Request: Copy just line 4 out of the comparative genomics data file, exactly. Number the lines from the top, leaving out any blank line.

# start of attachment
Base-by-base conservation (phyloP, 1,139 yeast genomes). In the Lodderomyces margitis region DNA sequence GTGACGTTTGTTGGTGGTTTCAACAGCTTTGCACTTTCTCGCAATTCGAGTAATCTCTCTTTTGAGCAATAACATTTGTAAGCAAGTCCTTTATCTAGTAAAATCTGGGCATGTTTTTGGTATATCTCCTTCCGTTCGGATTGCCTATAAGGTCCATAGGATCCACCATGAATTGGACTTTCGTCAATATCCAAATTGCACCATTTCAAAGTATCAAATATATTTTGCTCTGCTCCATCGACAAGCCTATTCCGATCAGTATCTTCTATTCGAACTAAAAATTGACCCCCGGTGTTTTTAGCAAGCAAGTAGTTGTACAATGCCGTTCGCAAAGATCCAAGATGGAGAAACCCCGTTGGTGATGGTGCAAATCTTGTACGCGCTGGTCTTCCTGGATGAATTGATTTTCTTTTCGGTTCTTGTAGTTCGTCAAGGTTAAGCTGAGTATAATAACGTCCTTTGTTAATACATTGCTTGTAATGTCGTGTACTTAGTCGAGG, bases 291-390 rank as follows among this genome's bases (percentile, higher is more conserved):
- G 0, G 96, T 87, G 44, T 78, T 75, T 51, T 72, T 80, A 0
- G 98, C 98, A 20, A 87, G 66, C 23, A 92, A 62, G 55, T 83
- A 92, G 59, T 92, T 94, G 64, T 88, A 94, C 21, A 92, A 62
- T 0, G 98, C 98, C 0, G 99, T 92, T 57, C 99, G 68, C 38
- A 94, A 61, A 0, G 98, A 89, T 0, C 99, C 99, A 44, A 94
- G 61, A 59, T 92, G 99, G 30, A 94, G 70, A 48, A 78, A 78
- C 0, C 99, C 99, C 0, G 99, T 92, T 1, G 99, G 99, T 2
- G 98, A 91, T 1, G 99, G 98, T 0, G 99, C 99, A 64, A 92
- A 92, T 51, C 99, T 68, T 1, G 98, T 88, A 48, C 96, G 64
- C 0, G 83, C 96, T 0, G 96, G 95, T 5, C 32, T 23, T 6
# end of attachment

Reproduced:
- A 92, G 59, T 92, T 94, G 64, T 88, A 94, C 21, A 92, A 62